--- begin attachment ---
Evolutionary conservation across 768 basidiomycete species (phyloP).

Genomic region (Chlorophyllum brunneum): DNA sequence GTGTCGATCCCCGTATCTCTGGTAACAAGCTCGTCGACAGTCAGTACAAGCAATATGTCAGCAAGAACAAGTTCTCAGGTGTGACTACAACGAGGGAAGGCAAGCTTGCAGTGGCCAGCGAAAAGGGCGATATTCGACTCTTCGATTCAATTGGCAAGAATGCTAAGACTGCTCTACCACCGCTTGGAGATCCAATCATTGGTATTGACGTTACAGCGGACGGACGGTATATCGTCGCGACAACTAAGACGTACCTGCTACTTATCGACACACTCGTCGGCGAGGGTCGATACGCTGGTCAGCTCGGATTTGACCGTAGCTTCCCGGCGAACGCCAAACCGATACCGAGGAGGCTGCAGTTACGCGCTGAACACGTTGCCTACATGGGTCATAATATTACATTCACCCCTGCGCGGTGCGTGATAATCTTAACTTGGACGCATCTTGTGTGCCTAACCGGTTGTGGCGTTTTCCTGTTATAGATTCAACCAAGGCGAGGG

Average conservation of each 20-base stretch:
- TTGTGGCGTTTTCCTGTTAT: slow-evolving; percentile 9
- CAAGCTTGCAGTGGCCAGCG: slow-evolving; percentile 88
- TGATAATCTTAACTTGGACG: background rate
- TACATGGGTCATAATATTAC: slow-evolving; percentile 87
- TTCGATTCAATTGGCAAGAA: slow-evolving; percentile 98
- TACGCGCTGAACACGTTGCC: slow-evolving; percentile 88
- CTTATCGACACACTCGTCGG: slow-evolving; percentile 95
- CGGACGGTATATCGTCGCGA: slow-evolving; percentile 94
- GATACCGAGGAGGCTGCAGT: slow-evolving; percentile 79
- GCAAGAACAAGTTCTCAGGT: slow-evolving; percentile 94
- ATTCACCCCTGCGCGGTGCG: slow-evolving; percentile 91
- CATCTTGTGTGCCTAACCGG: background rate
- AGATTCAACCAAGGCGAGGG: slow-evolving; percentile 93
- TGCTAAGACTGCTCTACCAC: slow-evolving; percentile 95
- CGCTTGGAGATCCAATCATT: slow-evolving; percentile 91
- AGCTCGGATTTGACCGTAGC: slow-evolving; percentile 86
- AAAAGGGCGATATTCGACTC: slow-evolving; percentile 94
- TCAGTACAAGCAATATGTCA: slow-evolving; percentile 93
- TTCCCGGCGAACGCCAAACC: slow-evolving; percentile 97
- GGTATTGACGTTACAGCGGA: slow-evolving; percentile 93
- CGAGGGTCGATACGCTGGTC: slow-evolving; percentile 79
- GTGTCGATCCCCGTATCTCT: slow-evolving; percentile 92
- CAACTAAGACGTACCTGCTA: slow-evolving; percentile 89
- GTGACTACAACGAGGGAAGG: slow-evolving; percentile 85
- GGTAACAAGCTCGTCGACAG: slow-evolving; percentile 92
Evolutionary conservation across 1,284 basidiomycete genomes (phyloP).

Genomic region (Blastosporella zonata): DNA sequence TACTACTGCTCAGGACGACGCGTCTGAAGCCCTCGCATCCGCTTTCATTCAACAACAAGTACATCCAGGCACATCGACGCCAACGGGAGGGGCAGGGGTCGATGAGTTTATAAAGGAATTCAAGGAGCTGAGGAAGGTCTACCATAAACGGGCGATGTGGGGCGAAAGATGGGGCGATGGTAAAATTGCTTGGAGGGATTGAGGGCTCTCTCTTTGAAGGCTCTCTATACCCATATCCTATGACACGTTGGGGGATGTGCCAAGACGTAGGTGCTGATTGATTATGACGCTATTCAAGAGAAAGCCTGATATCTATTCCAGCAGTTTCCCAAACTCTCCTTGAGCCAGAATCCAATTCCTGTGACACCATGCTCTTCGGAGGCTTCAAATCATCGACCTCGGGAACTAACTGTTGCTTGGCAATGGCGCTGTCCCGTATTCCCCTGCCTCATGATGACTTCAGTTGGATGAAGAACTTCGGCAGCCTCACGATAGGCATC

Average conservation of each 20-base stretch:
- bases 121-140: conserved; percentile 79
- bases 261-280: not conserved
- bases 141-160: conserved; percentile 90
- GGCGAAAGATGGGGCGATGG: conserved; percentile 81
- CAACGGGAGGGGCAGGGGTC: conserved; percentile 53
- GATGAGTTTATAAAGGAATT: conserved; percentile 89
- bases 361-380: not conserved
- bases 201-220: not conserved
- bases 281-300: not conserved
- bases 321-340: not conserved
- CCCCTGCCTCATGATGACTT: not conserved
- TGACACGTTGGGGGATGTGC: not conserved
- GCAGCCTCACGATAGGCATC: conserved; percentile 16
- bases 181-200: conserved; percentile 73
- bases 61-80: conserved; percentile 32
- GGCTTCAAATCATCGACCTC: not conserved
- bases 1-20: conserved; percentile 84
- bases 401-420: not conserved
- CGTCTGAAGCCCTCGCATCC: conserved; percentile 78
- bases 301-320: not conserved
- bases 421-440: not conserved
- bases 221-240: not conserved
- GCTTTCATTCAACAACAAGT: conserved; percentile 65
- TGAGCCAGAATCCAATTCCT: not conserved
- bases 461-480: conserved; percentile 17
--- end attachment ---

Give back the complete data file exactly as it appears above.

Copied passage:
Evolutionary conservation across 768 basidiomycete species (phyloP).

Genomic region (Chlorophyllum brunneum): DNA sequence GTGTCGATCCCCGTATCTCTGGTAACAAGCTCGTCGACAGTCAGTACAAGCAATATGTCAGCAAGAACAAGTTCTCAGGTGTGACTACAACGAGGGAAGGCAAGCTTGCAGTGGCCAGCGAAAAGGGCGATATTCGACTCTTCGATTCAATTGGCAAGAATGCTAAGACTGCTCTACCACCGCTTGGAGATCCAATCATTGGTATTGACGTTACAGCGGACGGACGGTATATCGTCGCGACAACTAAGACGTACCTGCTACTTATCGACACACTCGTCGGCGAGGGTCGATACGCTGGTCAGCTCGGATTTGACCGTAGCTTCCCGGCGAACGCCAAACCGATACCGAGGAGGCTGCAGTTACGCGCTGAACACGTTGCCTACATGGGTCATAATATTACATTCACCCCTGCGCGGTGCGTGATAATCTTAACTTGGACGCATCTTGTGTGCCTAACCGGTTGTGGCGTTTTCCTGTTATAGATTCAACCAAGGCGAGGG

Average conservation of each 20-base stretch:
- TTGTGGCGTTTTCCTGTTAT: slow-evolving; percentile 9
- CAAGCTTGCAGTGGCCAGCG: slow-evolving; percentile 88
- TGATAATCTTAACTTGGACG: background rate
- TACATGGGTCATAATATTAC: slow-evolving; percentile 87
- TTCGATTCAATTGGCAAGAA: slow-evolving; percentile 98
- TACGCGCTGAACACGTTGCC: slow-evolving; percentile 88
- CTTATCGACACACTCGTCGG: slow-evolving; percentile 95
- CGGACGGTATATCGTCGCGA: slow-evolving; percentile 94
- GATACCGAGGAGGCTGCAGT: slow-evolving; percentile 79
- GCAAGAACAAGTTCTCAGGT: slow-evolving; percentile 94
- ATTCACCCCTGCGCGGTGCG: slow-evolving; percentile 91
- CATCTTGTGTGCCTAACCGG: background rate
- AGATTCAACCAAGGCGAGGG: slow-evolving; percentile 93
- TGCTAAGACTGCTCTACCAC: slow-evolving; percentile 95
- CGCTTGGAGATCCAATCATT: slow-evolving; percentile 91
- AGCTCGGATTTGACCGTAGC: slow-evolving; percentile 86
- AAAAGGGCGATATTCGACTC: slow-evolving; percentile 94
- TCAGTACAAGCAATATGTCA: slow-evolving; percentile 93
- TTCCCGGCGAACGCCAAACC: slow-evolving; percentile 97
- GGTATTGACGTTACAGCGGA: slow-evolving; percentile 93
- CGAGGGTCGATACGCTGGTC: slow-evolving; percentile 79
- GTGTCGATCCCCGTATCTCT: slow-evolving; percentile 92
- CAACTAAGACGTACCTGCTA: slow-evolving; percentile 89
- GTGACTACAACGAGGGAAGG: slow-evolving; percentile 85
- GGTAACAAGCTCGTCGACAG: slow-evolving; percentile 92
Evolutionary conservation across 1,284 basidiomycete genomes (phyloP).

Genomic region (Blastosporella zonata): DNA sequence TACTACTGCTCAGGACGACGCGTCTGAAGCCCTCGCATCCGCTTTCATTCAACAACAAGTACATCCAGGCACATCGACGCCAACGGGAGGGGCAGGGGTCGATGAGTTTATAAAGGAATTCAAGGAGCTGAGGAAGGTCTACCATAAACGGGCGATGTGGGGCGAAAGATGGGGCGATGGTAAAATTGCTTGGAGGGATTGAGGGCTCTCTCTTTGAAGGCTCTCTATACCCATATCCTATGACACGTTGGGGGATGTGCCAAGACGTAGGTGCTGATTGATTATGACGCTATTCAAGAGAAAGCCTGATATCTATTCCAGCAGTTTCCCAAACTCTCCTTGAGCCAGAATCCAATTCCTGTGACACCATGCTCTTCGGAGGCTTCAAATCATCGACCTCGGGAACTAACTGTTGCTTGGCAATGGCGCTGTCCCGTATTCCCCTGCCTCATGATGACTTCAGTTGGATGAAGAACTTCGGCAGCCTCACGATAGGCATC

Average conservation of each 20-base stretch:
- bases 121-140: conserved; percentile 79
- bases 261-280: not conserved
- bases 141-160: conserved; percentile 90
- GGCGAAAGATGGGGCGATGG: conserved; percentile 81
- CAACGGGAGGGGCAGGGGTC: conserved; percentile 53
- GATGAGTTTATAAAGGAATT: conserved; percentile 89
- bases 361-380: not conserved
- bases 201-220: not conserved
- bases 281-300: not conserved
- bases 321-340: not conserved
- CCCCTGCCTCATGATGACTT: not conserved
- TGACACGTTGGGGGATGTGC: not conserved
- GCAGCCTCACGATAGGCATC: conserved; percentile 16
- bases 181-200: conserved; percentile 73
- bases 61-80: conserved; percentile 32
- GGCTTCAAATCATCGACCTC: not conserved
- bases 1-20: conserved; percentile 84
- bases 401-420: not conserved
- CGTCTGAAGCCCTCGCATCC: conserved; percentile 78
- bases 301-320: not conserved
- bases 421-440: not conserved
- bases 221-240: not conserved
- GCTTTCATTCAACAACAAGT: conserved; percentile 65
- TGAGCCAGAATCCAATTCCT: not conserved
- bases 461-480: conserved; percentile 17